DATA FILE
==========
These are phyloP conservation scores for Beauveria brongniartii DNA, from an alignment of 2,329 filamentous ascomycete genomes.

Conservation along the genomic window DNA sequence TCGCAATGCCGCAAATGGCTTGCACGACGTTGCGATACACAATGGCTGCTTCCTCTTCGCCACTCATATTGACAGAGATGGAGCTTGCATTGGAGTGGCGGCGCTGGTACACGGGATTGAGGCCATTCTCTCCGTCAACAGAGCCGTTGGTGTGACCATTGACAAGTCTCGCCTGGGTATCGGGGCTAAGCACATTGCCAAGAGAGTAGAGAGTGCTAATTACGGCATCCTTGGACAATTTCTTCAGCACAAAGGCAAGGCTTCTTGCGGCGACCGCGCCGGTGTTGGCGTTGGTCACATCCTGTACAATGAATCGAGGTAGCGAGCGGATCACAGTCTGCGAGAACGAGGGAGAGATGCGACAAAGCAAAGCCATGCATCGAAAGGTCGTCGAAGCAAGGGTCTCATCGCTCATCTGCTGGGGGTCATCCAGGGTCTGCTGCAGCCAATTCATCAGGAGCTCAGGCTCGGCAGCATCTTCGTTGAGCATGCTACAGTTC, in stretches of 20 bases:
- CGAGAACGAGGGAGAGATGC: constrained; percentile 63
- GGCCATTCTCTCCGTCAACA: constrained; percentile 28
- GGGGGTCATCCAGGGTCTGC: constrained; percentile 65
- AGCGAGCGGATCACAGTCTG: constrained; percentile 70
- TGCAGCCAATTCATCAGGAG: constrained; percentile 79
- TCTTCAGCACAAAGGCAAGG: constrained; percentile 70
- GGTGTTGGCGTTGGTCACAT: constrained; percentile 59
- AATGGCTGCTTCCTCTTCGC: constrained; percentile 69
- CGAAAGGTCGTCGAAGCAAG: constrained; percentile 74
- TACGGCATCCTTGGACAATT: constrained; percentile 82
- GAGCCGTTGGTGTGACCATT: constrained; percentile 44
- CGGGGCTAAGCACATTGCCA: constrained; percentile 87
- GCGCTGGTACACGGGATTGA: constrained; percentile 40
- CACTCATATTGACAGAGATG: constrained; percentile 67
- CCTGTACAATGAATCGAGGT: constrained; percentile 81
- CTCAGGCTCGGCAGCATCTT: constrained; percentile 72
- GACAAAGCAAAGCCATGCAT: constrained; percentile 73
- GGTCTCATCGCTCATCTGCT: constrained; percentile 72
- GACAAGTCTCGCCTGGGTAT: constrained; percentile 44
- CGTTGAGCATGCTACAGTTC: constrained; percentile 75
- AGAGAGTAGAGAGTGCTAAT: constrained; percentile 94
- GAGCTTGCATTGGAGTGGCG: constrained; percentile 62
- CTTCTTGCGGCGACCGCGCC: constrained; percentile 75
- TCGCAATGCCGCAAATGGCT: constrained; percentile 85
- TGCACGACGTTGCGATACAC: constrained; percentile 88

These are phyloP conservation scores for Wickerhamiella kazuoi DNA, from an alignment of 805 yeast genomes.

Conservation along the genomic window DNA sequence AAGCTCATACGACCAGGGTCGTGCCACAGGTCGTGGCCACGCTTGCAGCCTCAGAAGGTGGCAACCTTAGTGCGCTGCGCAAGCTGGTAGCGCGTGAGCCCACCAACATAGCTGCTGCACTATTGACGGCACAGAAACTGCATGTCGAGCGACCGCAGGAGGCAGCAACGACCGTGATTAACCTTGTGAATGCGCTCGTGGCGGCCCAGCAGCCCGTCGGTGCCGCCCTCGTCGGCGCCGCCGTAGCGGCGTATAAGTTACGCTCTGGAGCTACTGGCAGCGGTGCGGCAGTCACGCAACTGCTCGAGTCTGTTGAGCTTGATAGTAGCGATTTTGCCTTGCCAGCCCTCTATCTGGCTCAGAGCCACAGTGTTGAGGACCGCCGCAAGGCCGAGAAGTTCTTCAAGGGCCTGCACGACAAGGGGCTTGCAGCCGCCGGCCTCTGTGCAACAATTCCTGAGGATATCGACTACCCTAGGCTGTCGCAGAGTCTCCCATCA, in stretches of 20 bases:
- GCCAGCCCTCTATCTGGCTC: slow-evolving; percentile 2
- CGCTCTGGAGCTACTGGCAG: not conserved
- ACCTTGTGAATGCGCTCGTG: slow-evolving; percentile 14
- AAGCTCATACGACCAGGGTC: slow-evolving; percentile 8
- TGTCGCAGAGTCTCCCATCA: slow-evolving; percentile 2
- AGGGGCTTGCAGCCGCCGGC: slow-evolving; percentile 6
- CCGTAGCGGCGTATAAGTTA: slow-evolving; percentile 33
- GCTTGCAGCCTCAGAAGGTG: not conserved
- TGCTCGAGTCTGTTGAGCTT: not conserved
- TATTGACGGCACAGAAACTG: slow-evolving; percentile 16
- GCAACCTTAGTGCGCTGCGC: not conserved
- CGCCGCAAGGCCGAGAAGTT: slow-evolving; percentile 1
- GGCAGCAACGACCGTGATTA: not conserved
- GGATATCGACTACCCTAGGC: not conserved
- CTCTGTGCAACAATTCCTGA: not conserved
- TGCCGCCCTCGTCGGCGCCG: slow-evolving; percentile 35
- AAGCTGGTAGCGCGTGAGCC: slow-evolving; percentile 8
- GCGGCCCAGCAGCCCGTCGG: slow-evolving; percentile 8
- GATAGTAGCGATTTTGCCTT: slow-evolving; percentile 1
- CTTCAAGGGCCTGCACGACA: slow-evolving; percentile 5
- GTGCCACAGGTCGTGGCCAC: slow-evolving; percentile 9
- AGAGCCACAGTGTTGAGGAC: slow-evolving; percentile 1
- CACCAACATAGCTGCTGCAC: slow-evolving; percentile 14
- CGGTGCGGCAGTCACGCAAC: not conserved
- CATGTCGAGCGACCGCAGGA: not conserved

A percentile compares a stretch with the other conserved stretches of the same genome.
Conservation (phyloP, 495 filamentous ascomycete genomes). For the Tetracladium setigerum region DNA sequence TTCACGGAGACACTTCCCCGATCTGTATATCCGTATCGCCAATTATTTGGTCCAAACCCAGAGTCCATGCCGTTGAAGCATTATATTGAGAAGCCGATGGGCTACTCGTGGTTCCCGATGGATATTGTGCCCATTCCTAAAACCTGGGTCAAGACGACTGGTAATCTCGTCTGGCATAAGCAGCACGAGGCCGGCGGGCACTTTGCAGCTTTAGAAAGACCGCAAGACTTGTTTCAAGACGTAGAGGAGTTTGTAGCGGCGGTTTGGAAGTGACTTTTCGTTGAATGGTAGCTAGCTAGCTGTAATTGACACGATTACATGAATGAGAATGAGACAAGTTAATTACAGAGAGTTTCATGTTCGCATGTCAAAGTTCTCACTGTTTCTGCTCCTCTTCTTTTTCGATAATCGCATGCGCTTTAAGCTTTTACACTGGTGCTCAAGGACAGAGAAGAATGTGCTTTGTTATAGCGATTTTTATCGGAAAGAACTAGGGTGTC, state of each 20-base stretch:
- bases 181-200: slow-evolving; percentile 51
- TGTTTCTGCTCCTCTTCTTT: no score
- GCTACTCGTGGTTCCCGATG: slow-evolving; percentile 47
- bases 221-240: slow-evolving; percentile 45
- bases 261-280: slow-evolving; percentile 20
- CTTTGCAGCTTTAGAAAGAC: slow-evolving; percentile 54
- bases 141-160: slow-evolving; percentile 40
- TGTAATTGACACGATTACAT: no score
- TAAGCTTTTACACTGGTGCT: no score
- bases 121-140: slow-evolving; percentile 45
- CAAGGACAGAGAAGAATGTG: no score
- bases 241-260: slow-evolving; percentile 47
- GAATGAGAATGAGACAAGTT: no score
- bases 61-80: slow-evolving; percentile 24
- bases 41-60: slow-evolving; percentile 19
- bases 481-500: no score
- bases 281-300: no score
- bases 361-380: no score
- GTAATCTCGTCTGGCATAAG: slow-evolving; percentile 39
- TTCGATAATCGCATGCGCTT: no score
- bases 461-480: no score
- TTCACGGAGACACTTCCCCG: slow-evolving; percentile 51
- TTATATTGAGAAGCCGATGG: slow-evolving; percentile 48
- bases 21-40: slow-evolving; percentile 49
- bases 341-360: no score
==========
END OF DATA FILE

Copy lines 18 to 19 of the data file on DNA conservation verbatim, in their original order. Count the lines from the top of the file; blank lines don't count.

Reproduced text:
- CTCAGGCTCGGCAGCATCTT: constrained; percentile 72
- GACAAAGCAAAGCCATGCAT: constrained; percentile 73